Let me start by paying tribute to the children, parents and staff who spoke out. The suffering they endured is unthinkable and an all too tragic reminder that this kind of abuse is not a thing of the past. It is happening now, and everyone working with and for children must act to make sure it doesn’t.
Today’s report from the Child Safeguarding Practice Review Panel, outlining the abuse and neglect of children in residential special schools operated by the Hesley Group in Doncaster, is both deeply upsetting and incredibly frustrating. These children, who have complex disabilities and health needs, were in the care of local authorities because this was deemed to be better for them than staying with their families. However, instead of being protected, they were victimised, with their disabilities a key factor in enabling the abusers and preventing the children themselves from being heard.
The fact that such abuse can still be perpetrated is a reminder of the paramount importance of giving all children a voice, particularly those who are cared for away from home. In this case, once again, we saw that, despite the involvement of numerous agencies in these children’s lives, nobody had a full picture of what they were experiencing. We must ensure that every child living in a residential setting is supported to express their wishes and feelings, however they can. When children are denied this opportunity, there is a far greater risk of abuse going undetected.
I welcome the recommendations in the report and urge local authorities to conduct the proposed Quality and Safety Reviews immediately. However, having a safe, appropriate, high-quality placement should be a given for every child in care. All looked after children should have regular, in-person social work visits and care reviews by law, and these cannot be simply an administrative exercise – they must address children’s needs and wellbeing in every key area of their life, with a central focus on their wishes and feelings.
The children in these homes had profound communication difficulties and were not supported to participate in their reviews. All of them were entitled to an independent advocate but the report found little evidence of this service being offered to them. Children were also rarely able to see visiting professionals and family members without residential care staff present, with their challenging behaviour used as the justification. By not putting children’s right to express their feelings at the centre of their care, they were denied opportunities to report the abuse they were experiencing.
That is why children’s voices must be at the heart of every visit, every review, every inspection. When children have disabilities which make communication challenging for them, their social care professionals must make sure that appropriate tools and approaches are used, so that this not a reason to deprive them of their right to be heard.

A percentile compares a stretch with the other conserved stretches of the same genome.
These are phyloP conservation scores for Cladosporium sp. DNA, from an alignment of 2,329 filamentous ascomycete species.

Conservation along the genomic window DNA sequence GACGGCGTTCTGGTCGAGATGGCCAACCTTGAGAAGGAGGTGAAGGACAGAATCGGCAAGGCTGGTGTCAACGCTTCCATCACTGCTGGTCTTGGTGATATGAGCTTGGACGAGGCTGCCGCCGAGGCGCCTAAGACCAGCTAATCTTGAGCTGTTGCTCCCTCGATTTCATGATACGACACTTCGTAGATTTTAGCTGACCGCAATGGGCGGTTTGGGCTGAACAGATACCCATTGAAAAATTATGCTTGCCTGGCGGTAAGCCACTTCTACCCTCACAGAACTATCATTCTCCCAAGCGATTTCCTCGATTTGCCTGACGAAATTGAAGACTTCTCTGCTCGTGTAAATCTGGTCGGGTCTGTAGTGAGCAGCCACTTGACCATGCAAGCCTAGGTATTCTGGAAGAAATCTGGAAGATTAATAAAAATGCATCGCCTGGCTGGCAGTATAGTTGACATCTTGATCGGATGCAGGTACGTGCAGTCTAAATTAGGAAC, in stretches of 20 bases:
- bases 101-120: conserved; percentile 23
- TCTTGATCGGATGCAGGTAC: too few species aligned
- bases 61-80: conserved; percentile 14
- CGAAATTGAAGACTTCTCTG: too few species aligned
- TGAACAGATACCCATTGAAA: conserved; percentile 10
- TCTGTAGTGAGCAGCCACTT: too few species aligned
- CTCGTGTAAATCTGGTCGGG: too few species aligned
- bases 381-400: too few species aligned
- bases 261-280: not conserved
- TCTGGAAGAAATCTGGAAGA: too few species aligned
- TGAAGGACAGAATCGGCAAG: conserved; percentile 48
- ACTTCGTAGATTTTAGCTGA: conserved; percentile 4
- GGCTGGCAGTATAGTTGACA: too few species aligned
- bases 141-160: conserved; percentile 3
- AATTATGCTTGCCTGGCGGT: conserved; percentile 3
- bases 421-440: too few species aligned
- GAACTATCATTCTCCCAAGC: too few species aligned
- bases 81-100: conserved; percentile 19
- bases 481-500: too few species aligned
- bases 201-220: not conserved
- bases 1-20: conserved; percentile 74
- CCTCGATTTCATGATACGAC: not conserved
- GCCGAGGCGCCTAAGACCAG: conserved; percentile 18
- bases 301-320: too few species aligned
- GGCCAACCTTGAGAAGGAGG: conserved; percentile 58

There are currently around 1,700 children with disabilities in England who are looked after by local authorities and living in residential special schools that are registered as children’s home. We have a duty to all of these children and their families to ensure they are safe, happy, well-cared for, and given agency over their lives as far as possible.
In my vision paper for Children’s Social Care I called for more support to enable children with disabilities to stay at home or be cared for in an alternative family environment. For those children who live in residential settings, these must be of the highest possible standard and provide the same safety, love, and care as a good family. Children also need to have a central role in their care plans and reviews, and this includes disabled children, supported by professionals and specialist advocates where needed. This is absolutely essential to ensuring that children are seen, heard and safe. More details can be found in my Plan of Action for Reforming Children’s Homes.
The failings set out in the Panel’s report are not new and will happen again without urgent change. They echo what children, families and professionals tell my advice and advocacy service for children, Help at Hand, every day.
This week I will be writing to every children’s home and residential special school in the country to ensure they have the details of Help at Hand readily available for children, parents, and professionals, so they can contact us if they have any problems or concerns. The team can provide assistance to children to ensure their rights are upheld and they are supported and safeguarded appropriately. They can also refer children to local specialist advocates, who can communicate on their behalf if needed.
My office is also a prescribed body for whistleblowing referrals related to children’s services. Professionals can contact Help at Hand in confidence to share any concerns they have, and the team will follow-up to ensure matters are investigated thoroughly and children are protected.
This report is yet another reminder that we must keep children’s experiences and voices at the heart of the social care system, even when their complex needs make this more challenging. Every child, wherever they are living, must receive the standard of care we would expect for our own children and I will continue to push for urgent improvements to the system until we have made this a reality.